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The Yetties (John "Bonny" Sartin, Pete Shutler and Mac McCulloch) are an English folk music group and take their name from the Dorset village of Yetminster which was their childhood home. In 2007 The Yetties celebrated 40 years as a professional folk band.
There are two ex-members: Bob Common and Roger Trim. The former left during the 1970s to spend more time with his family. Trim introduced fiddle-playing to the group and their sound changed somewhat during his stay. Since the latter's departure, The Yetties have operated as a trio. Sartin is the lead singer and addresses the audience more than the other two. However, his colleagues both lead some songs and both joke with the audience. Shutler plays keyboard but in the main he is a very accomplished accordion player; McCulloch plays guitar and banjo.
Since turning professional in 1967 their music has taken them far beyond the villages of Dorset. They have travelled extensively in Europe and, under the auspices of the British Council, have performed successfully in many countries, including Thailand, Nepal, Sri Lanka, Malaysia, Hong Kong, Singapore, Pakistan, Sudan, India, Bangladesh, the Maldives, the Philippines, Ethiopia and Canada. One of the secrets of their success, and way of breaking down language barriers, has been their knack of audience participation.
Over the years they have recorded 45 albums for different companies. Most of these have been a mixture of songs and music but they have also been involved in some other projects. Thomas Hardy was also a musician and he and his family, over several generations, collected hundreds of folk tunes. The Yetties have done 2 recordings on Thomas Hardy's own fiddle and other Hardy family instruments. Another of their projects involved recording a collection of songs and stories about cricketers of the past with John Arlott.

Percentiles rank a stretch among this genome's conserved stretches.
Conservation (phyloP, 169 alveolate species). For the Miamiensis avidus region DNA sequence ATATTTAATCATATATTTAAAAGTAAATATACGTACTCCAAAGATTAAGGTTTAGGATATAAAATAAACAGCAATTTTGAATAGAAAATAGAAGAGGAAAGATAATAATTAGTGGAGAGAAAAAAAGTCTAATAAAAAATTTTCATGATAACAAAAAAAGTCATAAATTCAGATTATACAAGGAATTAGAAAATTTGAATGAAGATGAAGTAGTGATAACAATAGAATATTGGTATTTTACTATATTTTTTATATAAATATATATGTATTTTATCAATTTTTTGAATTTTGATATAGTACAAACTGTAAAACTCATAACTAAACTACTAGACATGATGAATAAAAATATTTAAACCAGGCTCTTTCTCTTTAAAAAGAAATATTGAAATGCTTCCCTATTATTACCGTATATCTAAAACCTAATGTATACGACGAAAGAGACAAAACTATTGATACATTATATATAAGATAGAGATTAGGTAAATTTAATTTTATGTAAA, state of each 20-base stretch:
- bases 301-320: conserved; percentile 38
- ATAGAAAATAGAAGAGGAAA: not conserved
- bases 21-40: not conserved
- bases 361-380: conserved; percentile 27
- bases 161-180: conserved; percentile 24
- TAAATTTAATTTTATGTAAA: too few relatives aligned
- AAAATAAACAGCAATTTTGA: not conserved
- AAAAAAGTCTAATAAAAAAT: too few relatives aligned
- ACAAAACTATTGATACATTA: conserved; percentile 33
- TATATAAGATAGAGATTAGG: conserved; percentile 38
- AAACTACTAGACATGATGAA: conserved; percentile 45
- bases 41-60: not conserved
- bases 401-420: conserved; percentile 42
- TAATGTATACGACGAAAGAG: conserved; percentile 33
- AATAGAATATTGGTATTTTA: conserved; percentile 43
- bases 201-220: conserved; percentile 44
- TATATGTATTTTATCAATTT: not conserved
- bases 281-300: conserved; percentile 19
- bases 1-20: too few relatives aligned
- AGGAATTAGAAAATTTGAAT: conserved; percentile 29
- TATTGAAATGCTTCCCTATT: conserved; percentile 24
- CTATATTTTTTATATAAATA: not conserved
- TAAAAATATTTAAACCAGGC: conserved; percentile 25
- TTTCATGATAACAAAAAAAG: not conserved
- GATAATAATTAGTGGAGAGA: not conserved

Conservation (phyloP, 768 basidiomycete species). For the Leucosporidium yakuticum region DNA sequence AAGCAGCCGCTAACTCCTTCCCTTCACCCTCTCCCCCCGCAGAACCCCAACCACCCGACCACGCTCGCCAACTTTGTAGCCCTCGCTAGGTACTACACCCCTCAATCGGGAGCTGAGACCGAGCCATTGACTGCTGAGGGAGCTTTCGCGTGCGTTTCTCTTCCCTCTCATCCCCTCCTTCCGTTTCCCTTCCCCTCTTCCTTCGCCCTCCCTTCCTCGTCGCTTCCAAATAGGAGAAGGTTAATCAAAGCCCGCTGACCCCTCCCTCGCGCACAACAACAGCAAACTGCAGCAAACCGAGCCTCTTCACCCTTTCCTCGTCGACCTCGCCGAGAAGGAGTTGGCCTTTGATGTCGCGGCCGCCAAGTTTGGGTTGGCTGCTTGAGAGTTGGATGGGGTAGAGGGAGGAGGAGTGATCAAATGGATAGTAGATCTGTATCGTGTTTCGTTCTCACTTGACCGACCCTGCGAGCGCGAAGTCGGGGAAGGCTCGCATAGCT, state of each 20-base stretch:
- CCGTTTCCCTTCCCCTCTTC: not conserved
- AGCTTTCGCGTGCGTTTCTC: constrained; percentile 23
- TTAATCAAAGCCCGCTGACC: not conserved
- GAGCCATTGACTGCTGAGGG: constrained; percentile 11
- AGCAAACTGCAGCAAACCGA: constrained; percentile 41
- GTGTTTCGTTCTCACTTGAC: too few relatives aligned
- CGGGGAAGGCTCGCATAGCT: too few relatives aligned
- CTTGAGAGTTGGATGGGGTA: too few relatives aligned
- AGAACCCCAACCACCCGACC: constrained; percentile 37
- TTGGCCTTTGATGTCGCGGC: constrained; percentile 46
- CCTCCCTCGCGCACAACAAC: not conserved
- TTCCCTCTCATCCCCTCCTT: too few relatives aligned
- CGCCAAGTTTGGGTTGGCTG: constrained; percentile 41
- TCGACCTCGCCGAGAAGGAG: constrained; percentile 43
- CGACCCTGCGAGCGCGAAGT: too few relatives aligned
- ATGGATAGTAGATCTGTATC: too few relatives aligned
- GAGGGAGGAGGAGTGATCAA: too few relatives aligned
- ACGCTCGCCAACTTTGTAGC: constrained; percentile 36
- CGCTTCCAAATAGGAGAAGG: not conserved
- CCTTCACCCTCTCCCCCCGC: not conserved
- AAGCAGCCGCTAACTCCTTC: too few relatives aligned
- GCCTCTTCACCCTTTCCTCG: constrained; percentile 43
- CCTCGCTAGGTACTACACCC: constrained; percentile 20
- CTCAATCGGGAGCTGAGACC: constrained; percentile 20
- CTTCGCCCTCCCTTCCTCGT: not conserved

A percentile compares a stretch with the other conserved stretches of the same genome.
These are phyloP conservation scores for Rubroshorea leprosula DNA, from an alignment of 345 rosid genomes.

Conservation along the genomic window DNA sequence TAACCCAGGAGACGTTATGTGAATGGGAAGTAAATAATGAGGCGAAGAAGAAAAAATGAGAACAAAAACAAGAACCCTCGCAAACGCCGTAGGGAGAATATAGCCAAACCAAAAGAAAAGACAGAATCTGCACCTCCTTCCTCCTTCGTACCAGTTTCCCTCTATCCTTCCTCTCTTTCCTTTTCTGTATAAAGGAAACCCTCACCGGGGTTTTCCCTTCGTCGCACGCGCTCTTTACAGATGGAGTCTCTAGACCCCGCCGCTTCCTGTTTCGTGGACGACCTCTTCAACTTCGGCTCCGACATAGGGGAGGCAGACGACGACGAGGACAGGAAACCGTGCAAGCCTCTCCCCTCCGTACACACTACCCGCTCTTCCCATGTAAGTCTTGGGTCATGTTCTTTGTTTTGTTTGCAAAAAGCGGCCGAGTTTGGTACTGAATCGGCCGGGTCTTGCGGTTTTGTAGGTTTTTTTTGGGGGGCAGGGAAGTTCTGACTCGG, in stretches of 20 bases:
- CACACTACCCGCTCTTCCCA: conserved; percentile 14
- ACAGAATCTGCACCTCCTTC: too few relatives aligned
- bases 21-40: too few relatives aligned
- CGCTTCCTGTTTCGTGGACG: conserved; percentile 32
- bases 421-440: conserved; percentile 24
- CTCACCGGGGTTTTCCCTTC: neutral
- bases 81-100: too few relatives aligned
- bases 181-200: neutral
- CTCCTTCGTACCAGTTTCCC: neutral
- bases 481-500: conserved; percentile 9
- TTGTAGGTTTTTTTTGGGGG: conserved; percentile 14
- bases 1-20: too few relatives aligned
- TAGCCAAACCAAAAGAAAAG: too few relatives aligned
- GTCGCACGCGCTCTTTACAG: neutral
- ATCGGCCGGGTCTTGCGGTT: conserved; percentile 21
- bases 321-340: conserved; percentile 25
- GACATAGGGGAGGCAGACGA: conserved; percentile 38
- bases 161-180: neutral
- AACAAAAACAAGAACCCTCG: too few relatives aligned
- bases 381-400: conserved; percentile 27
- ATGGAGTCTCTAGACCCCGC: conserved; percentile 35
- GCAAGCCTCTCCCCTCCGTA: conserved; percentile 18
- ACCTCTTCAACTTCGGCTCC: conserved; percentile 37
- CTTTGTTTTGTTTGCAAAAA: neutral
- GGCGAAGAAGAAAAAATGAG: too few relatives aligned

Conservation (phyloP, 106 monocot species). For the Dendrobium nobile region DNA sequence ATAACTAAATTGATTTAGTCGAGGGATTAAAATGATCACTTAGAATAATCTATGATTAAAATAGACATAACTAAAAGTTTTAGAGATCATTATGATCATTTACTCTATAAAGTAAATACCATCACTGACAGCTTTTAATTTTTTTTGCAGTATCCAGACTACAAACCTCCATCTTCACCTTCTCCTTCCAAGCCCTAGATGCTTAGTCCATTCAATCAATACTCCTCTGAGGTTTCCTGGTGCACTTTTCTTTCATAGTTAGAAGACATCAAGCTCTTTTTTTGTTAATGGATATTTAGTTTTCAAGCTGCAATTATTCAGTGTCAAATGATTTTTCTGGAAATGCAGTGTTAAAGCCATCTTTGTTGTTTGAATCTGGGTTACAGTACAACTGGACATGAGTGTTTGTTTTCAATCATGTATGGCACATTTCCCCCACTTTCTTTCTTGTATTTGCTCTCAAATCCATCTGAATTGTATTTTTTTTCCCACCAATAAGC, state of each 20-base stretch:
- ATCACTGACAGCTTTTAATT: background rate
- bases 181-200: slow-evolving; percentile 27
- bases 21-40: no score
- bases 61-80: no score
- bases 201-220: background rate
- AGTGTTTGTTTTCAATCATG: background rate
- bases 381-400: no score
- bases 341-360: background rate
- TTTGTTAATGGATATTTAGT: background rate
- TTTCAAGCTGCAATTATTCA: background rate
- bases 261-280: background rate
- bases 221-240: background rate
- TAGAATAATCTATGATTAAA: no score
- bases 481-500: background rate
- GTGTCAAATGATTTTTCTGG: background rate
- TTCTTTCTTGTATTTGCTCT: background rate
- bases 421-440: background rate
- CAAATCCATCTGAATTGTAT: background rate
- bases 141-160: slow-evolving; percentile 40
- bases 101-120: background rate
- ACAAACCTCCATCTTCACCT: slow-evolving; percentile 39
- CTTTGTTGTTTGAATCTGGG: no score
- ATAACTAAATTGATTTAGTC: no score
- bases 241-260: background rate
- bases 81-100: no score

They had a regular series on BBC Radio 2 called 'Cider & Song'. They also have numerous other radio and television appearances to their credit. Among their regular tour programmes, an annual appearance at the Farnham Beer Exhibition has become a tradition over many years.
The Yetties now live in Sherborne (just a few miles from Yetminster) and they draw on their personal experiences of country life for their concert programme. Some of the songs they sing recall what life was like when they were kids helping the farmers at harvest time, scrumping when the farmers weren't looking, raiding the hedges, fields and woods for food and eating rabbit for practically every meal. They talk of village characters and village occasions and create the atmosphere of the village social.